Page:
1Frank Leslie’s Illustrated Newspaper is available online from Accessible Archives. In the December 13, 1879 issue, the image of Douglass is on page 257 and the interview is on pages 258-259.

2John Stauffer, Zoe Trodd, and Celeste-Marie Bernier, Picturing Frederick Douglass: An Illustrated Biography of the Nineteenth Century’s Most Photographed American (New York: Norton, 2015), ix.

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Items from Woodstock Library Rare Book Collection
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Woodstock Library Rare Book Collection

Woodstock Scholastics

The sixth treasure in the Woodstock Theological Library is actually a collection of items, or rather photos. As noted on our website, the Library began its life as the archival repository and library for Woodstock College, a Jesuit seminary that began in 1869, and closed in 1974. As the archival repository it held much of the personal papers and photos of Jesuits from the Maryland Province. One of the Jesuits who taught at Woodstock was an incredible photographer, John Brosnan (1860-1949), whose skill with a camera and in the darkroom, was even recognized by Eastman- Kodak. Brosnan, or Father Johnnie, as he was called due to his congeniality, taught chemistry and other science courses at Woodstock, and it was this knowledge and exactness that yielded thousands of beautifully exposed prints and glass slides.Group of Parishioners Outside

Campion Hall

Brosnan’s skill was recognized by his superiors early on in his Jesuit career, and for nearly 50 years he served as the photographer for the Maryland Province.  As the province photographer, Brosnan’s photographs form an incredible record of Jesuit institutions and Catholic life that is indispensable for historians. 

Mrs. Santulli two daughters

Group of Jesuit scholastics

Workers at Monroe Ruins

His prints serve as an incredible exploration of the spiritual geography of faith. Moreover, his meticulous compositions, and the lushness of tones, almost invite the viewer into a contemplative state.

 Auriesville Shrine

Shadowbrook Dining Hall

Wernersville

Monroe Dormitory

Thanks to the preservation efforts of Jesuits at Woodstock College, and the Georgetown library, thousands of Brosnan's prints were saved and preserved. Brosnan's prints are now available for all to see through Digital Georgetown

Entry by Adrian Vaagenes

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Items from Woodstock Library Rare Book Collection
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Woodstock Library Rare Book Collection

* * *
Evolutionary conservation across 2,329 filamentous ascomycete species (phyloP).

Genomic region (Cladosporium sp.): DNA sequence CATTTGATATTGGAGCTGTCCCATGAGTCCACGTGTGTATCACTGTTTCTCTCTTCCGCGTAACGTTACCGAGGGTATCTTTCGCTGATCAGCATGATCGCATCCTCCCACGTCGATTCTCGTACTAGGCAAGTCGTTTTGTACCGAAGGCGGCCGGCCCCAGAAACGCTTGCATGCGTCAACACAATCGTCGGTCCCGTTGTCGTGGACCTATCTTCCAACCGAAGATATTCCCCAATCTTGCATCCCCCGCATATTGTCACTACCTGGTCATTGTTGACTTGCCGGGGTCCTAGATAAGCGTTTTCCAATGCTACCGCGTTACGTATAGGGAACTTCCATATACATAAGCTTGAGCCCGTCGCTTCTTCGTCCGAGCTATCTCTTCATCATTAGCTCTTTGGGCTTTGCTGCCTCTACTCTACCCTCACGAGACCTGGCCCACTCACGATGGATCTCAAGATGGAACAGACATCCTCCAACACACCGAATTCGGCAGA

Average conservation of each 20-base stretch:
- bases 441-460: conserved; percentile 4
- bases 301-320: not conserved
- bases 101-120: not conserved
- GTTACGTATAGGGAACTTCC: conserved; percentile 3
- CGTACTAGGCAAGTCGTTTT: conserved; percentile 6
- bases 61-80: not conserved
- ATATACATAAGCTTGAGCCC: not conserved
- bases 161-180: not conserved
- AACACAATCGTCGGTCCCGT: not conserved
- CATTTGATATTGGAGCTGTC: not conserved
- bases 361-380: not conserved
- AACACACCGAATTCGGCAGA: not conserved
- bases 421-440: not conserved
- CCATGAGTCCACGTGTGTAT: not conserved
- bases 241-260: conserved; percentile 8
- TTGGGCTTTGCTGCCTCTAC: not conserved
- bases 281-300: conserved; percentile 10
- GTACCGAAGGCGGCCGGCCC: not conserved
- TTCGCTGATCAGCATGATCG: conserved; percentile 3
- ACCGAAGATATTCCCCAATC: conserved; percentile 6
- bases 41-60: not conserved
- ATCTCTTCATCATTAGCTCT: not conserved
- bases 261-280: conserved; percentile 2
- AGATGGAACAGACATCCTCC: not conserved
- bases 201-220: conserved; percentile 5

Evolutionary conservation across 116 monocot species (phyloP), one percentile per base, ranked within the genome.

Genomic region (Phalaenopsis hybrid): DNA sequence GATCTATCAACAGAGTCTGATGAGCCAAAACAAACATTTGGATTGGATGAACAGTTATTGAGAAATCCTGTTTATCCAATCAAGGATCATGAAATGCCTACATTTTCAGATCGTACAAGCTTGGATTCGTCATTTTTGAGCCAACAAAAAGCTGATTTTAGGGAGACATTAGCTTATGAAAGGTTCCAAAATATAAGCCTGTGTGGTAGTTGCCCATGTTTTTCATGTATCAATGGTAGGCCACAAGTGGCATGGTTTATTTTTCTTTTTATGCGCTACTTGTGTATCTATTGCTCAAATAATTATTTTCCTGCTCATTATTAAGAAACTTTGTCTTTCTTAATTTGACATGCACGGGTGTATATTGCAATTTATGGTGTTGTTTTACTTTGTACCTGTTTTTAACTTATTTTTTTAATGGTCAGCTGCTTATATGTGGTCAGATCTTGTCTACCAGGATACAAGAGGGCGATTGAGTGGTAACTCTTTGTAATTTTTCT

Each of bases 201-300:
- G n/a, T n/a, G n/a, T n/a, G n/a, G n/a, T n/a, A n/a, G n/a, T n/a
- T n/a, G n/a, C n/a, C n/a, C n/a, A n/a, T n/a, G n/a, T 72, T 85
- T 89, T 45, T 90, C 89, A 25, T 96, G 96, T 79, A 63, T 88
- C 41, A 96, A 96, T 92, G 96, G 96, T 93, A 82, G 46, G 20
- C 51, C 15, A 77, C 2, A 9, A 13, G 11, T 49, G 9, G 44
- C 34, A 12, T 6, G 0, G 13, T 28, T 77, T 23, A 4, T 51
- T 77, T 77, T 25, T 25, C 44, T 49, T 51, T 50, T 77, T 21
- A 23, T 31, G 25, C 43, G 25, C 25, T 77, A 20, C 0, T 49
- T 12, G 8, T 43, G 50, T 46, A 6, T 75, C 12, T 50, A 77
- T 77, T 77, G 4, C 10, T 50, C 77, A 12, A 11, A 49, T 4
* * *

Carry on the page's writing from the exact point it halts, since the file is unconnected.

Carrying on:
This week’s post, the sixth in our series Treasures from Woodstock Theological Library is a revisiting of the fourth blog post about Francis Barnum, S.J. and the Torah scroll he donated to the Woodstock College in 1871. As the wooden case which houses the Torah scroll indicates, he acquired it in Jerusalem:

פר׳ יר׳ ברנם הבלתימורי הבא ספר התורה הזה מירושלים ויתן לבת הזה בשנת ישועה יהוה אתעא

Fr[ancis] Yr' Barnum, the Baltimorian, brought this book of the Torah from Jerusalem and gave it this house in the year of the salvation of The LORD.

Since Fr. Barnum’s papers are part of the manuscript collection in Booth Family Center for Special Collections, finding the exact place and day he acquired it seemed possible. After reviewing his files on his Palestinian itinerary and other related files he kept on travels near Palestine, however, no specific reference to his acquisition of the Torah scroll was found.

What we did discover are his accounts of the daily events of his trip. Below is the first page from his diary which he called “Tour in Palesinte”.  As you can see, most of his entries are brief but he often commented on the taxing travels by camel, or where he stopped to eat lunch; he comments on the landscape noting wadis, beaches, and flocks of goats.

 

Journal Entry

Of special note are the flourishes and, sometimes, random illustrations he made in his diary. Here, he adorns the cover of his diary with an geometric shape “from an old mosque near Baalbec.” [take out the nautical one] To supplement his descriptive entries, he also kept a map charting his course in throughout Palestine. 

Barnum Diary

 

 

Along with his diaries, he included a map charting his course in throughout Palestine.

Map of Palestine 

Given his painstaking documentation of his journey it seems that his travels were of great import to him and he undoubtedly shared his experiences with his friends and family. 

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Items from Woodstock Library Rare Book Collection
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Woodstock Library Rare Book Collection

 Carey BibleCarey Bible First Page

For our fifth week in our Treasures From Woodstock Theological Library series, we have the Carey Bible. Published in 1790 by Mathew Carey, it’s namesake, the Carey Bible was the first Catholic bible to be published in America. With only an estimated 25,000 catholics living in the United States at the time, the Carey Bible was a risky venture for the publisher, but strongly supported by John Carroll, the future founder of our dear university, who originally signed up to receive 20 copies.

Mathew Carey Publisher

The Carey Bible was sold via subscription with 48 weekly parts at around 12 cents per installment and later bound by the purchaser. The text itself is not a new translation, but is a copy of the famed 1609 Douay-Rheims English Bible, which Woodstock Library also owns. Though close to 500 copies of the first edition were printed, it is estimated that only 35 survive. The Woodstock Library is lucky to own three copies of this historic text.